The Jew of Malta

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The Jew of Malta

The Jew of Malta (originally spelled The Ievv of Malta) is a play by Christopher Marlowe, probably written in 1589 or 1590. The plot is an original story of religious conflict, intrigue, and revenge, set against a backdrop of the struggle for supremacy between Spain and the Ottoman Empire in the Mediterranean that takes place on the island of Malta. The title character, Barabas, dominates the play's action.

There has been extensive debate about the play's portrayal of Jews and how Elizabethan audiences would have viewed it. The Jew of Malta is considered to have been a major influence on William Shakespeare's The Merchant of Venice.

Performance and publication[edit]

The first recorded performance was in 1592; the play was acted by Lord Strange's Men seventeen times between 26 February 1592 and 1 February 1593. It was performed by Sussex's Men on 4 February 1594, and by a combination of Sussex's and Queen Elizabeth's Men on 3 and 8 April 1594. More than a dozen performances by the Admiral's Men occurred between May 1594 and June 1596. (The play apparently belonged to impresario Philip Henslowe, since the cited performances occurred when the companies mentioned were acting for Henslowe.) In 1601 Henslowe's Diary notes payments to the Admiral's company for props for a revival of the play.[1]

The play was entered in the Stationers' Register on 17 May 1594, but the earliest surviving edition was printed in 1633 by the bookseller Nicholas Vavasour. This edition contains prologues and epilogues written by Thomas Heywood for a revival in that year. Heywood is also sometimes thought to have revised the play. Corruption and inconsistencies in the 1633 quarto, particularly in the second half, may be evidence of revision or alteration of the text.[2]

The Jew of Malta was a success in its first recorded performance at the Rose theatre in early 1592, when Edward Alleyn played the lead role. The play remained popular for the next fifty years, until England's theatres were closed in 1642 (see English Renaissance theatre). In the Caroline era, actor Richard Perkins was noted for his performances as Barabas when the play was revived in 1633 by Queen Henrietta's Men. The title page of the 1633 quarto refers to this revival, performed at the Cockpit Theatre.[3]

The play was revived by Edmund Kean at Drury Lane on 24 April 1818. The script of this performance included additions by S. Penley.[4]

On 2 October 1993, Ian McDiarmid starred as Barabas in a BBC Radio 3 adaptation of the play directed by Michael Fox, with Ken Bones as Machevil/Ferneze, Kathryn Hunt as Abigail, Michael Grandage as Don Lodowick, Neal Swettenham as Don Mathias and Kieran Cunningham as Ithamore/2nd Merchant.


The play contains a prologue in which the character Machiavel, a Senecan ghost based on Niccolò Machiavelli, introduces "the tragedy of a Jew." Machiavel expresses the cynical view that power is amoral, saying "I count religion but a childish toy,/And hold there is no sin but ignorance."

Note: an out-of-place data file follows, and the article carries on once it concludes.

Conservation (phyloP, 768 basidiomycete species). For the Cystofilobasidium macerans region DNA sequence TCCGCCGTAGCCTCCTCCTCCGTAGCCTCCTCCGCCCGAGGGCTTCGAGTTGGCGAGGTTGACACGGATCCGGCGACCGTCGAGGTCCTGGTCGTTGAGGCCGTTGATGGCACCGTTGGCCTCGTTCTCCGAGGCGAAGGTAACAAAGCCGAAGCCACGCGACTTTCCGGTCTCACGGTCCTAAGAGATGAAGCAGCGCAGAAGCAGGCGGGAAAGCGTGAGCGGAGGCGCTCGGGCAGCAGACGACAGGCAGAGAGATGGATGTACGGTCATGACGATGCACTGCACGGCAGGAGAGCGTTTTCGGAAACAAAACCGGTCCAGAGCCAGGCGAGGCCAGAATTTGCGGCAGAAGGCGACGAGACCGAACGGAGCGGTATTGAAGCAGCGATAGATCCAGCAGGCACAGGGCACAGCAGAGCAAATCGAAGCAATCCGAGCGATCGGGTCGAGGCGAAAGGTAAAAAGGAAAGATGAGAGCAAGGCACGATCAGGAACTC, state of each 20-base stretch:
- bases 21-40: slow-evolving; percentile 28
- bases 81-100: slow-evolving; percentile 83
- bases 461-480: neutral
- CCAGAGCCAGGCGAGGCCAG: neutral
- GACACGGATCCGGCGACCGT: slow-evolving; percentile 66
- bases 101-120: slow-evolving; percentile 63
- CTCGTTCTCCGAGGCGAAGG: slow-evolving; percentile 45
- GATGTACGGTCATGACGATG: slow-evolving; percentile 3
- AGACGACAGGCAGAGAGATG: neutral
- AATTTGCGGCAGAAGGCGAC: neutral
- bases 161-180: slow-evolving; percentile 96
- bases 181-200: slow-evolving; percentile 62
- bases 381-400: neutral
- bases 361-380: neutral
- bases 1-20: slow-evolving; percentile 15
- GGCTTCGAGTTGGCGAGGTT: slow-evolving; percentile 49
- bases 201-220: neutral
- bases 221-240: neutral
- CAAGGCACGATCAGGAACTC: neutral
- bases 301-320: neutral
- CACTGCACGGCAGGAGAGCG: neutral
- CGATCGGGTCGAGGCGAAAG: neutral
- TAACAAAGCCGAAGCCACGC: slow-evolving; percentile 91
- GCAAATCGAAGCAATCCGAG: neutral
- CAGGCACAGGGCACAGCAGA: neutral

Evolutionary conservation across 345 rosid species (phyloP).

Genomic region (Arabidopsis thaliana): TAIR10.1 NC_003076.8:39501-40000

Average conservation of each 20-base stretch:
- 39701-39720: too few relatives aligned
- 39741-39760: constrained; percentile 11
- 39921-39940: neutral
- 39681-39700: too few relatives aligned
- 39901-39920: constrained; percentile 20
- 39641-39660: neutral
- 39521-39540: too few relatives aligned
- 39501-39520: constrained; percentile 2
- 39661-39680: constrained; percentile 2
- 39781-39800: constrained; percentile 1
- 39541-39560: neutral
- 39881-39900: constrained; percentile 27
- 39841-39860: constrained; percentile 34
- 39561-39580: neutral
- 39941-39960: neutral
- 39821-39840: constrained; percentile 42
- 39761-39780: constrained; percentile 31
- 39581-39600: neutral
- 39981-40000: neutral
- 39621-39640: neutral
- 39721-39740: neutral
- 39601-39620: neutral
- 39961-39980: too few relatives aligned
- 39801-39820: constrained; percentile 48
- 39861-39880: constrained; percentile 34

Barabas begins the play in his counting-house. Stripped of all he has for protesting the Governor of Malta's seizure of the wealth of the country's whole Jewish population to pay off the warring Turks, he develops a murderous streak by, with the help of his slave Ithamore, tricking the Governor's son and his friend into fighting over the affections of his daughter, Abigail. When they both die in a duel, he becomes further incensed when Abigail, horrified at what her father has done, runs away to become a Christian nun. In retribution, Barabas then goes on to poison her along with the whole of the nunnery, strangles an old friar (Barnadine) who tries to make him repent for his sins and then frames another friar (Jacomo) for the first friar's murder. After Ithamore falls in love with a prostitute who conspires with her criminal friend to blackmail and expose him (after Ithamore drunkenly tells them everything his master has done), Barabas poisons all three of them. When he is caught, he drinks "of poppy and cold mandrake juice" so that he will be left for dead, and then plots with the enemy Turks to besiege the city.

When at last Barabas is nominated governor by his new allies, he switches sides to the Christians once again. Having devised a trap for the Turks' galley slaves and soldiers in which they will all be demolished by gunpowder, he then sets a trap for the Turkish prince himself and his men, hoping to boil them alive in a hidden cauldron. Just at the right moment, however, the former governor emerges and causes Barabas to fall into his own trap. The Christians and Turks agree to resolve their conflict without violence while the Jew curses them as he burns.